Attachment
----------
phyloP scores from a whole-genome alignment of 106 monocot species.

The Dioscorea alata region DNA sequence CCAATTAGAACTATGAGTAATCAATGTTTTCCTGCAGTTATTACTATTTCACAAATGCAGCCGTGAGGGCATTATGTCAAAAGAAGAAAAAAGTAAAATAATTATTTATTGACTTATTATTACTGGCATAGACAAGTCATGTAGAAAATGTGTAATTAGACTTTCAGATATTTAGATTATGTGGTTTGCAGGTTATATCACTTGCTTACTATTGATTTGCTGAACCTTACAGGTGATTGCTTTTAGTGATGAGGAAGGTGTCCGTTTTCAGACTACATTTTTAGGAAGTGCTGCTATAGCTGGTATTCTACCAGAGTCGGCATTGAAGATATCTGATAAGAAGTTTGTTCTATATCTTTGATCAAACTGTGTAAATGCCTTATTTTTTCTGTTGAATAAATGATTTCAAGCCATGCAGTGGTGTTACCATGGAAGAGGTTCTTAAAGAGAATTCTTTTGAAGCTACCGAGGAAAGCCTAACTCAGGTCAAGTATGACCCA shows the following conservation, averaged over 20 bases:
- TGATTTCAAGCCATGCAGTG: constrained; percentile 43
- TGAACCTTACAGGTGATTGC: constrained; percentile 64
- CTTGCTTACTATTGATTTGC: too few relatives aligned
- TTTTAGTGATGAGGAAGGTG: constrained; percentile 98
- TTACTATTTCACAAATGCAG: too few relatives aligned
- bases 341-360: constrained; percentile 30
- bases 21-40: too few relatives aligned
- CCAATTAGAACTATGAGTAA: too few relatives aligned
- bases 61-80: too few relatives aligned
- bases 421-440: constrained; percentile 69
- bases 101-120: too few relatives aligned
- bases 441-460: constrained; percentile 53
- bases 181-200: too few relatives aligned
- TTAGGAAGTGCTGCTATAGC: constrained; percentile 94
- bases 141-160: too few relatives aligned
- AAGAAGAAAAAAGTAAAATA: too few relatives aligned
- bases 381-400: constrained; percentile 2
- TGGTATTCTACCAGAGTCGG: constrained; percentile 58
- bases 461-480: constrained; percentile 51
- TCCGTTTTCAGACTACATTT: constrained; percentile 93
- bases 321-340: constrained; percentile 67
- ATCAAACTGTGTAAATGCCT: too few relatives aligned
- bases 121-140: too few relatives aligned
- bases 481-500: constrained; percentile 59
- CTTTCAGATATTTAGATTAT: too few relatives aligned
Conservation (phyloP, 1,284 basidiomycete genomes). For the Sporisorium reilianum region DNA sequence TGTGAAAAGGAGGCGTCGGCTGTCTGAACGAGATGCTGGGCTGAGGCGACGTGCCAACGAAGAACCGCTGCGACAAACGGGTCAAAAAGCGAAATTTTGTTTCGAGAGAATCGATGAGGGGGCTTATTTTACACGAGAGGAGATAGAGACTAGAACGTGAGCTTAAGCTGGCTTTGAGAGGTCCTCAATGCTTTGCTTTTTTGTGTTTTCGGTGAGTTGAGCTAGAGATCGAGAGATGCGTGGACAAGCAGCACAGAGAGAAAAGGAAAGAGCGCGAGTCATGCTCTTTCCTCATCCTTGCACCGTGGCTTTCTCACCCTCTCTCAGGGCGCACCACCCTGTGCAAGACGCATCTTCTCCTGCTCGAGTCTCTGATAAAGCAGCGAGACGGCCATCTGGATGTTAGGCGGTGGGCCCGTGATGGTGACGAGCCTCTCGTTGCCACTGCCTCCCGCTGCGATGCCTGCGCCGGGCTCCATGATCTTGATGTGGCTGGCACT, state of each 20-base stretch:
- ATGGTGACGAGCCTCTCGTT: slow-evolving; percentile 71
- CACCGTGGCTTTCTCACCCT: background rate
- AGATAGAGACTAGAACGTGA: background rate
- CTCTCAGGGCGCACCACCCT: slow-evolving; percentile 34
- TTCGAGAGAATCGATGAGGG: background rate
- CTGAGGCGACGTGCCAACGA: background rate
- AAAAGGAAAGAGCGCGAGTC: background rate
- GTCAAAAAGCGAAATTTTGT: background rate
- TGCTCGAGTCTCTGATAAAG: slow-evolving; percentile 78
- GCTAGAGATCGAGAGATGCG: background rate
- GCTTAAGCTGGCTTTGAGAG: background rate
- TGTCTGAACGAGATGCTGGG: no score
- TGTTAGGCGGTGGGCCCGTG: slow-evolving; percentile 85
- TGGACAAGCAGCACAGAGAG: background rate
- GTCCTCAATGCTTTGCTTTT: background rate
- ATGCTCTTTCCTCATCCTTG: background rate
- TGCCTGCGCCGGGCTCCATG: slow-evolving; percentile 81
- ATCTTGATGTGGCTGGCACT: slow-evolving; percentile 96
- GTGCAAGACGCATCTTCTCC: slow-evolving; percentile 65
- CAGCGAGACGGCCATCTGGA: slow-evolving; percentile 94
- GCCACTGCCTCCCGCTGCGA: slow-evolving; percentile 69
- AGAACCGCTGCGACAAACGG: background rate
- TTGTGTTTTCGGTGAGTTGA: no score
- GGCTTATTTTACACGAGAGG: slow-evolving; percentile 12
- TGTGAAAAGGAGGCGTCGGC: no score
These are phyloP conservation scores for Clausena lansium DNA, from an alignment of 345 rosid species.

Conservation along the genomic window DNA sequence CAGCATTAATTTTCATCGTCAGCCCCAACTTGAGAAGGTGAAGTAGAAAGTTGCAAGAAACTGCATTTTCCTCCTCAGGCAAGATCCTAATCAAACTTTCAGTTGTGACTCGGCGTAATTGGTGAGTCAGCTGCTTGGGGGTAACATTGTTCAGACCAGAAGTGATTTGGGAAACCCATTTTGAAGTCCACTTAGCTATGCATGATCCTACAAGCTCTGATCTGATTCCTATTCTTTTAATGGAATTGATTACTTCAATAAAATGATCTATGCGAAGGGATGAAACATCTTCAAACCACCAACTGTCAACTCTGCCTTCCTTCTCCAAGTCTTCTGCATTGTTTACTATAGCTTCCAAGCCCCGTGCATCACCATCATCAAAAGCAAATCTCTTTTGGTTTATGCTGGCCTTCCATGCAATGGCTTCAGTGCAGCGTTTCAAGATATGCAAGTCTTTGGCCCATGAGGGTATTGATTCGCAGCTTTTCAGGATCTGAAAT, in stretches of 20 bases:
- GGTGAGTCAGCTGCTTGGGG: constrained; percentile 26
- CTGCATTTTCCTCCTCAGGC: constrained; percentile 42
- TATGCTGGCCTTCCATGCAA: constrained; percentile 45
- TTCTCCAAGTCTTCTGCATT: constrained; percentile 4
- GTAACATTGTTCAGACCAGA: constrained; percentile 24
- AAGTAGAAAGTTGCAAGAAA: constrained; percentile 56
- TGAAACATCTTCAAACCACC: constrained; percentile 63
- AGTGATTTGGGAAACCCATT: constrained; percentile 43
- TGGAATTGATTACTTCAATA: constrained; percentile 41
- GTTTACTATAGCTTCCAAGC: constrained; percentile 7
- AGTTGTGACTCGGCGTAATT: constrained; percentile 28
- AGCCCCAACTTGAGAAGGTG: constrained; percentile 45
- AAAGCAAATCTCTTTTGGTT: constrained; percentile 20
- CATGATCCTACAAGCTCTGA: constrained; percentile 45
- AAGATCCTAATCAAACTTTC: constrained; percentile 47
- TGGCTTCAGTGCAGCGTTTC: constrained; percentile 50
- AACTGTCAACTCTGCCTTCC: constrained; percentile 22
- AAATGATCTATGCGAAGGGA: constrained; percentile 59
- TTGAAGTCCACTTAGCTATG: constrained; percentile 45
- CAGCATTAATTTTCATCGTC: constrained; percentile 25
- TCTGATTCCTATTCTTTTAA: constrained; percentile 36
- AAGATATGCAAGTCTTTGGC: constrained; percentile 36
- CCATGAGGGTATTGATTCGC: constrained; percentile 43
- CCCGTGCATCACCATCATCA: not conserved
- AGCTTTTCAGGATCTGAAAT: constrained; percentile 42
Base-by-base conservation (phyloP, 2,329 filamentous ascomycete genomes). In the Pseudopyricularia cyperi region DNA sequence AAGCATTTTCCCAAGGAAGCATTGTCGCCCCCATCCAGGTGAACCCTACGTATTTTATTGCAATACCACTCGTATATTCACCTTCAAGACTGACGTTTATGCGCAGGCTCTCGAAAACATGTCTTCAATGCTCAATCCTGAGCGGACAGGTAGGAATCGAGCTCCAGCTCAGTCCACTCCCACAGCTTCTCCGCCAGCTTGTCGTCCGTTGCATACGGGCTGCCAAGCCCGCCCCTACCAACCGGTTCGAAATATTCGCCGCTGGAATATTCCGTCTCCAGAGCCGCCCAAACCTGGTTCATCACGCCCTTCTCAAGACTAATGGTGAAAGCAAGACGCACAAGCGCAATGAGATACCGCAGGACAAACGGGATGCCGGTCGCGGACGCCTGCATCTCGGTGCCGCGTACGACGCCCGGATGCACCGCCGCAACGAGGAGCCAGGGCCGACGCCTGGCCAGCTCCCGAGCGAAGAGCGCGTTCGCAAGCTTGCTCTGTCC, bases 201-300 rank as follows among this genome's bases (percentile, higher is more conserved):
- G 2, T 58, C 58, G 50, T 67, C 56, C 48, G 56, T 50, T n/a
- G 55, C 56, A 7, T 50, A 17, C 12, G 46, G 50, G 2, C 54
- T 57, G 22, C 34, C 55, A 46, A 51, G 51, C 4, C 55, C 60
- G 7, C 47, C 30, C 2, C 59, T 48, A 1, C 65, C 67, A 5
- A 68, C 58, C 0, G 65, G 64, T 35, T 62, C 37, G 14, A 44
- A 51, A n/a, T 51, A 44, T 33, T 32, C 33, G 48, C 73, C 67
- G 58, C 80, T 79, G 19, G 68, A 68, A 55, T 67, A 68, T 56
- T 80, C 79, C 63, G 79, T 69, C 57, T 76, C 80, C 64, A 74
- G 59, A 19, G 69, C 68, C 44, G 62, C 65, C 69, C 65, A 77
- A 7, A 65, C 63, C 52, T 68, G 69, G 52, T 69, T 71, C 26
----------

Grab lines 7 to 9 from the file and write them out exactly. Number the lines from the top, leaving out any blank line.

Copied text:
- TTACTATTTCACAAATGCAG: too few relatives aligned
- bases 341-360: constrained; percentile 30
- bases 21-40: too few relatives aligned